Rural Birth Work

bdscn1009y Griet Vandamme

My name is Griet, a midwife from Belgium who spent 7 weeks working for Dar a Luz in Honduras.

I contacted Silvia whilst volunteering in another project in Guatemala. Within a month everything was arranged and I stepped out of the bus in La Ceiba, my first stop.

I am very grateful to Silvia for making it possible to do a lot of different things for Dar A Luz. I worked in a public city hospital as a doula in La Ceiba, I worked in the small mountain village Yarucca training local midwives. I also spent some time in a maternal-infant clinic and healthcare centre close to Copan Ruinás giving information to pregnant girls and women. In between I was able to explore the beautiful Honduras a little more.

But for me the most impressive experience was working and staying for two weeks in La Moskitia, Honduras’ tropical rainforest that also covers a part of Nicaragua. The Miskitos own this beautiful part of Honduras and with their own language Miskito and their cultural habits they try to make the best of their lives. There is no access to basic needs like electricity and running water. This part of Honduras can only be reached by taking a boatride after a long and adventurous ride in a jeep.

The village of Ibans has a centro de salud which became my home for 2 weeks. Continue reading

Thanks to Emily and Christianna!

Christianna and Emliy

Christianna,Doula and Nurse Midwife from the United States, and Emily, Doula from England.

Out of my heart a big thanks to you Christianna and Emliy! You came both at the same time! You did an amazing job!  It has been amazing to have you here! And I am looking forward to see you again! Thank you for supporting so many women in the hospital for participating in the childbirth educationc and supporting the seminar for respectful birth! Thanks for all your good ideas and deep understanding of the aims of the project!

Thanks to you Christanna for doing placenta models, preparing and holding an RCP for newborn workshop, for all the donations you brought along with you and you organized! Thanks to you Emily for supporting office work, and your wonderful initiative and ideas to support breastfeeding  in the hospital!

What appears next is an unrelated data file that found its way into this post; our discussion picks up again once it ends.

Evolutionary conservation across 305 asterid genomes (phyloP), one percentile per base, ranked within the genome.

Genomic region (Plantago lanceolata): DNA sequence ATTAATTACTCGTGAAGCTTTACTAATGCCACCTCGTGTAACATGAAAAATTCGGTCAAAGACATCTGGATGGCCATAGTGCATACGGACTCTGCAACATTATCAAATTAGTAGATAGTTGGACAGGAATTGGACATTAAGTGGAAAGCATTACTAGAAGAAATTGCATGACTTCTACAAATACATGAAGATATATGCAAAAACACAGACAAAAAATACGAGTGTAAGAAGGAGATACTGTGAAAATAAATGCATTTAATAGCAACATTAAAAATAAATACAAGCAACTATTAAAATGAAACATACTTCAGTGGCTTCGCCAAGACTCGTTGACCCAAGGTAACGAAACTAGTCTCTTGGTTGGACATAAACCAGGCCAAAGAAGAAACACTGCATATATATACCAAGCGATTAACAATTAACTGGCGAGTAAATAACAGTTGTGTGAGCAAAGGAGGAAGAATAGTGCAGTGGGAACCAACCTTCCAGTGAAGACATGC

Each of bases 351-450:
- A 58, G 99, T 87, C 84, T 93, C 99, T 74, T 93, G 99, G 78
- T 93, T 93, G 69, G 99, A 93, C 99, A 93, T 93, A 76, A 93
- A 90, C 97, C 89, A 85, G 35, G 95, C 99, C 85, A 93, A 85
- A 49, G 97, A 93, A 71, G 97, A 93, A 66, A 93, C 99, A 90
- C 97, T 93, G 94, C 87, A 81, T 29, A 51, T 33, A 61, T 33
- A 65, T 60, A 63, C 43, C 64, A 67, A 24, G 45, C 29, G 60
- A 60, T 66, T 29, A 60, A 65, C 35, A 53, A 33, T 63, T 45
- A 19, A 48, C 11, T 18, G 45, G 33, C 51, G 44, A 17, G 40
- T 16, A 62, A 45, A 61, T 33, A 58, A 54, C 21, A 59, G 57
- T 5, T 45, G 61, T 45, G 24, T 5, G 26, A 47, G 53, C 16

All the best wishes from Honduras!

 

Donations from Canada and Thank you Carmen!

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Carmen and Silvia

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Beautiful and much needed Donations

by Kristi Macaulay

Dar a Luz would like to extend a big thank you to Carmen Wiebe.
During her stay in Honduras, Carmen volunteered in two different hospitals supporting women in labour and delivery.  She also kindly helped with public relations and administration. Her assistance also extend prior to her stay in Honduras with the help and support of her community in Canada, where Carmen collected and donated  much needed items for use of Dar a Luz initiatives, including Canadian handmade and store bought baby clothes, as well as sewing kits for the Breast Feeding Pillow Project.

Some of my Experience

by Kate Furbush

I got to La Ceiba about a month ago, and I can’t believe how much I have learned since then. I came into this program as a nursing student without ever having seen a birth, only with an interest in women’s health and the desire to learn more. My first day in the hospital was a busy one, with about nine women in the labor room. I heard a whimper from behind a curtain and found a girl probably about my age crying quietly and sweating through her contractions. This was her first pregnancy and she was worried and in a lot of pain. Together we tried some breathing techniques and I stayed with her for a couple hours until she delivered, a healthy baby girl. I felt so humbled that I was able to share that moment with her, and proud of her because I saw how hard she worked to have her baby.

Despite a full labor room and a team of doctors and nurses, the women in Hospital Atlantida still often feel very alone during labor because family members are not allowed in and there is a lack of emotional support. Young girls sometimes think they will die from the pain, and often don’t have enough childbirth education or understanding of their own anatomy to understand what is happening to their body. Being afraid, lonely, and tense makes the pain of contractions even worse.